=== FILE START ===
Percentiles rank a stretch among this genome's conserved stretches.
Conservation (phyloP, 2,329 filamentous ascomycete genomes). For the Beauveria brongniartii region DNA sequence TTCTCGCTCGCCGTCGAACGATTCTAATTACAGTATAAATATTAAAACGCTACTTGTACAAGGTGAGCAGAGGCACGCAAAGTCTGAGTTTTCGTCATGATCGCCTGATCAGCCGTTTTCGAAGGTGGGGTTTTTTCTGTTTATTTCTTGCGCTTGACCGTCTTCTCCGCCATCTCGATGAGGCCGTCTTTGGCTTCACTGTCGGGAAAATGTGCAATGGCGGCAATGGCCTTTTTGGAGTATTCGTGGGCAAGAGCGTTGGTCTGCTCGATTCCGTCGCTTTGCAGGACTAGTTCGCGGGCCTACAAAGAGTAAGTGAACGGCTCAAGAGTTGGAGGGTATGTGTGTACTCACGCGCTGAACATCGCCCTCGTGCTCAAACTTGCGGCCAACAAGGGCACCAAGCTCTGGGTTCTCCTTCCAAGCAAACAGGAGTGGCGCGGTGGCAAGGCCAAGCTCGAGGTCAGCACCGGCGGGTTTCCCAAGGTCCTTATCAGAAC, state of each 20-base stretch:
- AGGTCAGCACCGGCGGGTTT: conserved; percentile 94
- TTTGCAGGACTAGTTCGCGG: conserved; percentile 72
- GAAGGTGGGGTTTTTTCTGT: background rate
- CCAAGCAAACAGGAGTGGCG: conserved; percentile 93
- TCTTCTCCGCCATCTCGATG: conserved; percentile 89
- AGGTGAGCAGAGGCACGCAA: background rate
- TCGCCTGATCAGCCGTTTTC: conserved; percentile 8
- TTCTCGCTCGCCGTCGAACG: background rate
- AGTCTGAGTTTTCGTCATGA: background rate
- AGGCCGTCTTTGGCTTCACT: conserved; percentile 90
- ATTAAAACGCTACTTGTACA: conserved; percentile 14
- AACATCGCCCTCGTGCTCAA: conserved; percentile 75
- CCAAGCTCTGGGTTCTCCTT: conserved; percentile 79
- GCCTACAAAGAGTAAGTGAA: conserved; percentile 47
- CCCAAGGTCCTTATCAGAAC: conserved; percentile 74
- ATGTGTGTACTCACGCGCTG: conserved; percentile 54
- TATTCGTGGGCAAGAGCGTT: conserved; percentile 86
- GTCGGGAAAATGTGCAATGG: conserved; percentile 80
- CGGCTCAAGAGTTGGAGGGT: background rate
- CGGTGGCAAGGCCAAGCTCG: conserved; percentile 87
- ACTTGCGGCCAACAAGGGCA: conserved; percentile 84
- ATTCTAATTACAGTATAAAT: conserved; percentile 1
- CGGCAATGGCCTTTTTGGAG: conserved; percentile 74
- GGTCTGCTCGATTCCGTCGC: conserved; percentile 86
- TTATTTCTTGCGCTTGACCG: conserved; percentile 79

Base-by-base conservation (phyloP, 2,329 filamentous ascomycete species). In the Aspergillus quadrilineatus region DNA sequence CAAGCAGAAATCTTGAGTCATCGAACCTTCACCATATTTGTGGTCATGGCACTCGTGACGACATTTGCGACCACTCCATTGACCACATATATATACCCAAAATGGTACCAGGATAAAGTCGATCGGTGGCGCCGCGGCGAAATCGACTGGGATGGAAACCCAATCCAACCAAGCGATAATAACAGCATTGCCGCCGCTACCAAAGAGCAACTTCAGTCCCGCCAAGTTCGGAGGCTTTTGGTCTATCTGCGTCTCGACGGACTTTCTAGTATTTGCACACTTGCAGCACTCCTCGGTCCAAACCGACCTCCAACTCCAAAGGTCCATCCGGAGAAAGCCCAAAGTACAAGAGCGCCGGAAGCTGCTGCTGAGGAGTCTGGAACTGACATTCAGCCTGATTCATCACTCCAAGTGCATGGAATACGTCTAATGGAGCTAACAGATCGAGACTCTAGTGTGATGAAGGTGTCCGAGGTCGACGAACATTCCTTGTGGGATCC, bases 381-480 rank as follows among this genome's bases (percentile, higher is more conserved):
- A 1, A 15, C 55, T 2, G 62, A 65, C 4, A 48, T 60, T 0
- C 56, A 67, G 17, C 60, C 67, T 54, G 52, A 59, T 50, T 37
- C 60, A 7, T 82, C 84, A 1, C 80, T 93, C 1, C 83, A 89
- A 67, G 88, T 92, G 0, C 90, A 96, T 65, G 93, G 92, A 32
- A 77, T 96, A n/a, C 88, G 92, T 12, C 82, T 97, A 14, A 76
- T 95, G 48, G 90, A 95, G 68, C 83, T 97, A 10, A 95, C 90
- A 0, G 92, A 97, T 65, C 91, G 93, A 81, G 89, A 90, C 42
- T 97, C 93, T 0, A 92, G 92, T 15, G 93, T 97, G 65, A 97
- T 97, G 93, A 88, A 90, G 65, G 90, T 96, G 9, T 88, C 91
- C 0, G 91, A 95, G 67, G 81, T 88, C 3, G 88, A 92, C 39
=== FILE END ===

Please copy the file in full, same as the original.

Percentiles rank a stretch among this genome's conserved stretches.
Conservation (phyloP, 2,329 filamentous ascomycete genomes). For the Beauveria brongniartii region DNA sequence TTCTCGCTCGCCGTCGAACGATTCTAATTACAGTATAAATATTAAAACGCTACTTGTACAAGGTGAGCAGAGGCACGCAAAGTCTGAGTTTTCGTCATGATCGCCTGATCAGCCGTTTTCGAAGGTGGGGTTTTTTCTGTTTATTTCTTGCGCTTGACCGTCTTCTCCGCCATCTCGATGAGGCCGTCTTTGGCTTCACTGTCGGGAAAATGTGCAATGGCGGCAATGGCCTTTTTGGAGTATTCGTGGGCAAGAGCGTTGGTCTGCTCGATTCCGTCGCTTTGCAGGACTAGTTCGCGGGCCTACAAAGAGTAAGTGAACGGCTCAAGAGTTGGAGGGTATGTGTGTACTCACGCGCTGAACATCGCCCTCGTGCTCAAACTTGCGGCCAACAAGGGCACCAAGCTCTGGGTTCTCCTTCCAAGCAAACAGGAGTGGCGCGGTGGCAAGGCCAAGCTCGAGGTCAGCACCGGCGGGTTTCCCAAGGTCCTTATCAGAAC, state of each 20-base stretch:
- AGGTCAGCACCGGCGGGTTT: conserved; percentile 94
- TTTGCAGGACTAGTTCGCGG: conserved; percentile 72
- GAAGGTGGGGTTTTTTCTGT: background rate
- CCAAGCAAACAGGAGTGGCG: conserved; percentile 93
- TCTTCTCCGCCATCTCGATG: conserved; percentile 89
- AGGTGAGCAGAGGCACGCAA: background rate
- TCGCCTGATCAGCCGTTTTC: conserved; percentile 8
- TTCTCGCTCGCCGTCGAACG: background rate
- AGTCTGAGTTTTCGTCATGA: background rate
- AGGCCGTCTTTGGCTTCACT: conserved; percentile 90
- ATTAAAACGCTACTTGTACA: conserved; percentile 14
- AACATCGCCCTCGTGCTCAA: conserved; percentile 75
- CCAAGCTCTGGGTTCTCCTT: conserved; percentile 79
- GCCTACAAAGAGTAAGTGAA: conserved; percentile 47
- CCCAAGGTCCTTATCAGAAC: conserved; percentile 74
- ATGTGTGTACTCACGCGCTG: conserved; percentile 54
- TATTCGTGGGCAAGAGCGTT: conserved; percentile 86
- GTCGGGAAAATGTGCAATGG: conserved; percentile 80
- CGGCTCAAGAGTTGGAGGGT: background rate
- CGGTGGCAAGGCCAAGCTCG: conserved; percentile 87
- ACTTGCGGCCAACAAGGGCA: conserved; percentile 84
- ATTCTAATTACAGTATAAAT: conserved; percentile 1
- CGGCAATGGCCTTTTTGGAG: conserved; percentile 74
- GGTCTGCTCGATTCCGTCGC: conserved; percentile 86
- TTATTTCTTGCGCTTGACCG: conserved; percentile 79

Base-by-base conservation (phyloP, 2,329 filamentous ascomycete species). In the Aspergillus quadrilineatus region DNA sequence CAAGCAGAAATCTTGAGTCATCGAACCTTCACCATATTTGTGGTCATGGCACTCGTGACGACATTTGCGACCACTCCATTGACCACATATATATACCCAAAATGGTACCAGGATAAAGTCGATCGGTGGCGCCGCGGCGAAATCGACTGGGATGGAAACCCAATCCAACCAAGCGATAATAACAGCATTGCCGCCGCTACCAAAGAGCAACTTCAGTCCCGCCAAGTTCGGAGGCTTTTGGTCTATCTGCGTCTCGACGGACTTTCTAGTATTTGCACACTTGCAGCACTCCTCGGTCCAAACCGACCTCCAACTCCAAAGGTCCATCCGGAGAAAGCCCAAAGTACAAGAGCGCCGGAAGCTGCTGCTGAGGAGTCTGGAACTGACATTCAGCCTGATTCATCACTCCAAGTGCATGGAATACGTCTAATGGAGCTAACAGATCGAGACTCTAGTGTGATGAAGGTGTCCGAGGTCGACGAACATTCCTTGTGGGATCC, bases 381-480 rank as follows among this genome's bases (percentile, higher is more conserved):
- A 1, A 15, C 55, T 2, G 62, A 65, C 4, A 48, T 60, T 0
- C 56, A 67, G 17, C 60, C 67, T 54, G 52, A 59, T 50, T 37
- C 60, A 7, T 82, C 84, A 1, C 80, T 93, C 1, C 83, A 89
- A 67, G 88, T 92, G 0, C 90, A 96, T 65, G 93, G 92, A 32
- A 77, T 96, A n/a, C 88, G 92, T 12, C 82, T 97, A 14, A 76
- T 95, G 48, G 90, A 95, G 68, C 83, T 97, A 10, A 95, C 90
- A 0, G 92, A 97, T 65, C 91, G 93, A 81, G 89, A 90, C 42
- T 97, C 93, T 0, A 92, G 92, T 15, G 93, T 97, G 65, A 97
- T 97, G 93, A 88, A 90, G 65, G 90, T 96, G 9, T 88, C 91
- C 0, G 91, A 95, G 67, G 81, T 88, C 3, G 88, A 92, C 39